Knitted Switches 'K-switch' Technology

BACKGROUND Touch and proximity sensing E-Textiles are being developed by a number of research groups. Several methods have been explored including printing electroconductive materials onto a textile substrate, the use of piezoresistive coatings, embroidering electroconductive fibres and attaching woven electrodes on to a textiles substrate. The disadvantages with such approaches include
• aging of electrodes (piezoresistive materials),
• damage with washing
• variable performance (time dependent deformations)
• poor repeatability and/or calibration difficulties (where required). THE TECHNOLOGY Research in the William Lee Innovation Centre (School of Materials, University of Manchester) has created a proprietary knitted switch constructed from electroconductive fibres via electronic flat-bed knitting technology. The knitted switch (K-Switch) can be activated by the touch of a finger. The K-Switch comprises of at least two electrodes created as an integral part of a knitted structure, which form contact faces on the surface of the knitted structure. The contact faces (electrodes) and all the necessary conductive pathways (connecting leads of the electrodes) are knitted integrally as shown in figures 1 and 2. KEY BENEFITS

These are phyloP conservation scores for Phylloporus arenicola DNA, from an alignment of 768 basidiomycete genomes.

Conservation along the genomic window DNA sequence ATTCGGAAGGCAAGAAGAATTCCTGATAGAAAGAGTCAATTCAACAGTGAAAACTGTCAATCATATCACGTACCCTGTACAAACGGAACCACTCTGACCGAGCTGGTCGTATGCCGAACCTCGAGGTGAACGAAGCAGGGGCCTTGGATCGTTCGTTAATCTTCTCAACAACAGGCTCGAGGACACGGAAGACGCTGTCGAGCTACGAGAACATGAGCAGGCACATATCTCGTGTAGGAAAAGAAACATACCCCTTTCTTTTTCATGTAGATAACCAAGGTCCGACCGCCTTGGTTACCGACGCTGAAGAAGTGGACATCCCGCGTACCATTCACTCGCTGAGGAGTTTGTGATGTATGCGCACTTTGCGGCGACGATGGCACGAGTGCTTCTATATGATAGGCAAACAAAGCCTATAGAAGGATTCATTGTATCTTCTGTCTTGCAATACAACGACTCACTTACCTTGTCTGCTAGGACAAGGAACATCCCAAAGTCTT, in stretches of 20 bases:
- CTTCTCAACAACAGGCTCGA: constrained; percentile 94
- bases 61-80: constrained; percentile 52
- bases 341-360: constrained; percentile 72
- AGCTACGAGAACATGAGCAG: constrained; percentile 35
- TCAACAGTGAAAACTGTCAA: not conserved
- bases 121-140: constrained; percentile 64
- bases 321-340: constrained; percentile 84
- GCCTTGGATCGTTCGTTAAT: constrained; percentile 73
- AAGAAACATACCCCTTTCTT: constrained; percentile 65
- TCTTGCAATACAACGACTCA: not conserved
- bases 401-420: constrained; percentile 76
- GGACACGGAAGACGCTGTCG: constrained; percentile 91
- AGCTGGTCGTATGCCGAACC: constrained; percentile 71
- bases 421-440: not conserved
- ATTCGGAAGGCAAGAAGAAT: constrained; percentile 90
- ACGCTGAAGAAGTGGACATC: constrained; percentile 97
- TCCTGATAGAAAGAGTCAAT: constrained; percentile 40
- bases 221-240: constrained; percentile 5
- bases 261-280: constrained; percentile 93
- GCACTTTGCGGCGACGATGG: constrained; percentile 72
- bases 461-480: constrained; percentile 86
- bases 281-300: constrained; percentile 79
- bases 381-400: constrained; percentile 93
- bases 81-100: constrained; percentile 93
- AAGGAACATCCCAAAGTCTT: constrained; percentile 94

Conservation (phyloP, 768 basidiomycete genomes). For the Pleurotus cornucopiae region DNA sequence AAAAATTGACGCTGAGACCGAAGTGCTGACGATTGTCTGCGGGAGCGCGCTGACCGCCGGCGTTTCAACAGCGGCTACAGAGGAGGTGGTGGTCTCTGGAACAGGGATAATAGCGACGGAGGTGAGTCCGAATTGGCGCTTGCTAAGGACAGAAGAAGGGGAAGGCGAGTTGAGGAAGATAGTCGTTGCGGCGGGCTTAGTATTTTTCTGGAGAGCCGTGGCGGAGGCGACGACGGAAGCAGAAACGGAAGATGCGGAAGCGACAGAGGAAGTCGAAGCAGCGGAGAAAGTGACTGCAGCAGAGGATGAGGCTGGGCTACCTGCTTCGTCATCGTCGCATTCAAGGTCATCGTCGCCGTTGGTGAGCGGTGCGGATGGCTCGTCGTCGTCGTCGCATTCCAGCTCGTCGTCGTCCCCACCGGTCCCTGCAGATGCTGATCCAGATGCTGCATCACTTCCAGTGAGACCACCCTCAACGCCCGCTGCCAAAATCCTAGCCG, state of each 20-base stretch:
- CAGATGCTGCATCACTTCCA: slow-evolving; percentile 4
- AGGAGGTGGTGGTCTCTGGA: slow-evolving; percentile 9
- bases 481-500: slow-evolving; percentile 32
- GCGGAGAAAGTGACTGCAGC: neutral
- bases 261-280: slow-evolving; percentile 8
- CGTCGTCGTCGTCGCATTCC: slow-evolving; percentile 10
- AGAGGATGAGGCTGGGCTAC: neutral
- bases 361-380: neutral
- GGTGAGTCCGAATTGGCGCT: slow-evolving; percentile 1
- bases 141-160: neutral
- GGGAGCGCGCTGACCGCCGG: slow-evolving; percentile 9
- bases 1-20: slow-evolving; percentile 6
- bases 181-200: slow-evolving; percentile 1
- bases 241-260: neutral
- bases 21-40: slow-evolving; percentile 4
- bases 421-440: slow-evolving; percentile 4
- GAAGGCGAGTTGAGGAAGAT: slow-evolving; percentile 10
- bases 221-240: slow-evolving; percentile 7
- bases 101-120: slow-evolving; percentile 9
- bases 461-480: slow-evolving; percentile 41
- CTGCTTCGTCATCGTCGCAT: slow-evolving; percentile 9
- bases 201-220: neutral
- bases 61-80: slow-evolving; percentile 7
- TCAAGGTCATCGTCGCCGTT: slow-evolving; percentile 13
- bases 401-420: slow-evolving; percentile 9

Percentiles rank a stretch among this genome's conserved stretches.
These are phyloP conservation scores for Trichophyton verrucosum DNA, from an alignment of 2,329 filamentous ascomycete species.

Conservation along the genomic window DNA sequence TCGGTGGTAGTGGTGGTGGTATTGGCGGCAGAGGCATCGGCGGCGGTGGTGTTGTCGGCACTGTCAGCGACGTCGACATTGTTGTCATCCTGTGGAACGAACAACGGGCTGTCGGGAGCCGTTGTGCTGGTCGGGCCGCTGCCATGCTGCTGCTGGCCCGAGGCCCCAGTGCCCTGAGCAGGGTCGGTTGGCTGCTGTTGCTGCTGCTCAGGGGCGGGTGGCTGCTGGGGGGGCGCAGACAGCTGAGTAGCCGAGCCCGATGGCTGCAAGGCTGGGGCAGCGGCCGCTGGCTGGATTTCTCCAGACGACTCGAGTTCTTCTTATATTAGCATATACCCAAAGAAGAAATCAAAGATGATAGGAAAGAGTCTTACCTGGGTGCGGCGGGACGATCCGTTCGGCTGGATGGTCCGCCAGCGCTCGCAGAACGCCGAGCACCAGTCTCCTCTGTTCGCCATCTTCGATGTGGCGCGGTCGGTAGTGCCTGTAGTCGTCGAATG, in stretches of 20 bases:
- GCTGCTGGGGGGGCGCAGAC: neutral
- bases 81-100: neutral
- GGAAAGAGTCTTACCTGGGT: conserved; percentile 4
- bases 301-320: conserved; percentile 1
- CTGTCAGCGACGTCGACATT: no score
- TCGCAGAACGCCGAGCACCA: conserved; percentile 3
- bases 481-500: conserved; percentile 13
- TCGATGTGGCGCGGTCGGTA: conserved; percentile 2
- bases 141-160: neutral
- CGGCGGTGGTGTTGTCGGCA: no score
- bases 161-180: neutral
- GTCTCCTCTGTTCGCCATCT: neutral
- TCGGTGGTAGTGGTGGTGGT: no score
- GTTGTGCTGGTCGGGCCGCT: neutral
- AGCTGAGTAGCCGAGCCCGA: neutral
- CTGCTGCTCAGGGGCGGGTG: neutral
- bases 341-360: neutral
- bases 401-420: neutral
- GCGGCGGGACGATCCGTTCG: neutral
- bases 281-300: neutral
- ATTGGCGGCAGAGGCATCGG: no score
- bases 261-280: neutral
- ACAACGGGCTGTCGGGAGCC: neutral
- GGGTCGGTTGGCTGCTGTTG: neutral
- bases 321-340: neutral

• Increased durability, flexibility and washability.
• Existing manufacturing techniques are used.
• Versatility APPLICATIONS Textile structures having a touch sensing functionality will be of interest to the following industrial sectors:
• Automotive & transport sector
• Building & construction
• Health & Safety (PPE)
• Effect Garments INTELLECTUAL PROPERTY An international patent has been filed. COLLABORATION OPPORTUNITY The team would like to hear from companies with interests in:
• Clothing, e.g. safety, consumer
• Specialist yarn manufacture
• Automotive & transport textiles

Type of Offer: Licensing

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